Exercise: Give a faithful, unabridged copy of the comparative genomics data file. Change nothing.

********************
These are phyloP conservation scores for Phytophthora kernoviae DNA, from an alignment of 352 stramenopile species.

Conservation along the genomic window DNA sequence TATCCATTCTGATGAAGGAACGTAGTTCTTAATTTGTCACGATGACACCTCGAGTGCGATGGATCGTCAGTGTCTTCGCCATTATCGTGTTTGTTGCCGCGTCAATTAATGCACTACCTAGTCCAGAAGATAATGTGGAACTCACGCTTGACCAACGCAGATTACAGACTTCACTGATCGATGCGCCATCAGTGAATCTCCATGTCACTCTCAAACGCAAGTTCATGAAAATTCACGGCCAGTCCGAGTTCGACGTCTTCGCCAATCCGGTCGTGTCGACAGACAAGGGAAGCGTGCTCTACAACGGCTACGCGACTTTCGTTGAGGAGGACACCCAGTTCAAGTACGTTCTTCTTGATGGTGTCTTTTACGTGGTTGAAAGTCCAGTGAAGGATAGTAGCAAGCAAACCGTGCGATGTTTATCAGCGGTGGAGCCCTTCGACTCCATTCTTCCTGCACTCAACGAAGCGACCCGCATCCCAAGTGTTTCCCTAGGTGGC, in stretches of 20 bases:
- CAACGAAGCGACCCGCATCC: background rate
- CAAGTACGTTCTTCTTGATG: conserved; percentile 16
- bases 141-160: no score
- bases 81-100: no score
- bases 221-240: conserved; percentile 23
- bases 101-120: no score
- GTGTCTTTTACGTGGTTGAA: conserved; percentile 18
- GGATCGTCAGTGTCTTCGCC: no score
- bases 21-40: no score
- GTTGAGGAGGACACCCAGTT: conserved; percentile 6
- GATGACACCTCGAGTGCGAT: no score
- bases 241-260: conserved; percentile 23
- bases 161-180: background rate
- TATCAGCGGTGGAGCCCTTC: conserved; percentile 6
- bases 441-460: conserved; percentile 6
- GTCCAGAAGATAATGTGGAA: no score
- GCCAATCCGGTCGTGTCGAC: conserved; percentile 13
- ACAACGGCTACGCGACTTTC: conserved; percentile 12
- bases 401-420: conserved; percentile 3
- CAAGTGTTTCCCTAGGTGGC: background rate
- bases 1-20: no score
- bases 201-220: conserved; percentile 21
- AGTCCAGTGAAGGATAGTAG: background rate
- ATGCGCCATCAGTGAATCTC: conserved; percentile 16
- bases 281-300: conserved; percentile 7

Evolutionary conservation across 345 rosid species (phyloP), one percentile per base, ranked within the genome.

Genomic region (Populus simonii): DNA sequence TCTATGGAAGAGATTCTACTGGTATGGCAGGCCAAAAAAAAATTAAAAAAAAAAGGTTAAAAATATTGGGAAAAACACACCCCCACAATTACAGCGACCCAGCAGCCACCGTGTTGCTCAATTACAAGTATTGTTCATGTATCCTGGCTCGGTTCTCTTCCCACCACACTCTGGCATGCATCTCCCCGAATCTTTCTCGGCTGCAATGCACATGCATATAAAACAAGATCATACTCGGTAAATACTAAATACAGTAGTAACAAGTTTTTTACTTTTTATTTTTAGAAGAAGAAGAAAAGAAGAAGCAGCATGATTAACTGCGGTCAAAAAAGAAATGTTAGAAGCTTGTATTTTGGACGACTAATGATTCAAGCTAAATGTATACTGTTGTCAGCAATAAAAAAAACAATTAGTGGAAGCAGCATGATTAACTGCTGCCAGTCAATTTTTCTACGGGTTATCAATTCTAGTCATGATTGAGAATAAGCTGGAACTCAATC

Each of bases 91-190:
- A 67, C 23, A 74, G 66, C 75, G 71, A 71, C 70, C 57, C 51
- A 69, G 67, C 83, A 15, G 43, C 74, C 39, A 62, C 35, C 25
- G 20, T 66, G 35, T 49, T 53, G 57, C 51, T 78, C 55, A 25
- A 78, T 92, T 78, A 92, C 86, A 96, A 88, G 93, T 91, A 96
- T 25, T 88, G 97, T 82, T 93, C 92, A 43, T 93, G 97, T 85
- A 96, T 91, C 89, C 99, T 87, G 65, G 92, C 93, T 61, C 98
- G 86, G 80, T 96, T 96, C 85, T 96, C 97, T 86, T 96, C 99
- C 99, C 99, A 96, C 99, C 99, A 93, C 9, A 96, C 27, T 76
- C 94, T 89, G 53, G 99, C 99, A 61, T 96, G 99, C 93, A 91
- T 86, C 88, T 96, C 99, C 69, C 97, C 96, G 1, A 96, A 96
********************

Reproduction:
These are phyloP conservation scores for Phytophthora kernoviae DNA, from an alignment of 352 stramenopile species.

Conservation along the genomic window DNA sequence TATCCATTCTGATGAAGGAACGTAGTTCTTAATTTGTCACGATGACACCTCGAGTGCGATGGATCGTCAGTGTCTTCGCCATTATCGTGTTTGTTGCCGCGTCAATTAATGCACTACCTAGTCCAGAAGATAATGTGGAACTCACGCTTGACCAACGCAGATTACAGACTTCACTGATCGATGCGCCATCAGTGAATCTCCATGTCACTCTCAAACGCAAGTTCATGAAAATTCACGGCCAGTCCGAGTTCGACGTCTTCGCCAATCCGGTCGTGTCGACAGACAAGGGAAGCGTGCTCTACAACGGCTACGCGACTTTCGTTGAGGAGGACACCCAGTTCAAGTACGTTCTTCTTGATGGTGTCTTTTACGTGGTTGAAAGTCCAGTGAAGGATAGTAGCAAGCAAACCGTGCGATGTTTATCAGCGGTGGAGCCCTTCGACTCCATTCTTCCTGCACTCAACGAAGCGACCCGCATCCCAAGTGTTTCCCTAGGTGGC, in stretches of 20 bases:
- CAACGAAGCGACCCGCATCC: background rate
- CAAGTACGTTCTTCTTGATG: conserved; percentile 16
- bases 141-160: no score
- bases 81-100: no score
- bases 221-240: conserved; percentile 23
- bases 101-120: no score
- GTGTCTTTTACGTGGTTGAA: conserved; percentile 18
- GGATCGTCAGTGTCTTCGCC: no score
- bases 21-40: no score
- GTTGAGGAGGACACCCAGTT: conserved; percentile 6
- GATGACACCTCGAGTGCGAT: no score
- bases 241-260: conserved; percentile 23
- bases 161-180: background rate
- TATCAGCGGTGGAGCCCTTC: conserved; percentile 6
- bases 441-460: conserved; percentile 6
- GTCCAGAAGATAATGTGGAA: no score
- GCCAATCCGGTCGTGTCGAC: conserved; percentile 13
- ACAACGGCTACGCGACTTTC: conserved; percentile 12
- bases 401-420: conserved; percentile 3
- CAAGTGTTTCCCTAGGTGGC: background rate
- bases 1-20: no score
- bases 201-220: conserved; percentile 21
- AGTCCAGTGAAGGATAGTAG: background rate
- ATGCGCCATCAGTGAATCTC: conserved; percentile 16
- bases 281-300: conserved; percentile 7

Evolutionary conservation across 345 rosid species (phyloP), one percentile per base, ranked within the genome.

Genomic region (Populus simonii): DNA sequence TCTATGGAAGAGATTCTACTGGTATGGCAGGCCAAAAAAAAATTAAAAAAAAAAGGTTAAAAATATTGGGAAAAACACACCCCCACAATTACAGCGACCCAGCAGCCACCGTGTTGCTCAATTACAAGTATTGTTCATGTATCCTGGCTCGGTTCTCTTCCCACCACACTCTGGCATGCATCTCCCCGAATCTTTCTCGGCTGCAATGCACATGCATATAAAACAAGATCATACTCGGTAAATACTAAATACAGTAGTAACAAGTTTTTTACTTTTTATTTTTAGAAGAAGAAGAAAAGAAGAAGCAGCATGATTAACTGCGGTCAAAAAAGAAATGTTAGAAGCTTGTATTTTGGACGACTAATGATTCAAGCTAAATGTATACTGTTGTCAGCAATAAAAAAAACAATTAGTGGAAGCAGCATGATTAACTGCTGCCAGTCAATTTTTCTACGGGTTATCAATTCTAGTCATGATTGAGAATAAGCTGGAACTCAATC

Each of bases 91-190:
- A 67, C 23, A 74, G 66, C 75, G 71, A 71, C 70, C 57, C 51
- A 69, G 67, C 83, A 15, G 43, C 74, C 39, A 62, C 35, C 25
- G 20, T 66, G 35, T 49, T 53, G 57, C 51, T 78, C 55, A 25
- A 78, T 92, T 78, A 92, C 86, A 96, A 88, G 93, T 91, A 96
- T 25, T 88, G 97, T 82, T 93, C 92, A 43, T 93, G 97, T 85
- A 96, T 91, C 89, C 99, T 87, G 65, G 92, C 93, T 61, C 98
- G 86, G 80, T 96, T 96, C 85, T 96, C 97, T 86, T 96, C 99
- C 99, C 99, A 96, C 99, C 99, A 93, C 9, A 96, C 27, T 76
- C 94, T 89, G 53, G 99, C 99, A 61, T 96, G 99, C 93, A 91
- T 86, C 88, T 96, C 99, C 69, C 97, C 96, G 1, A 96, A 96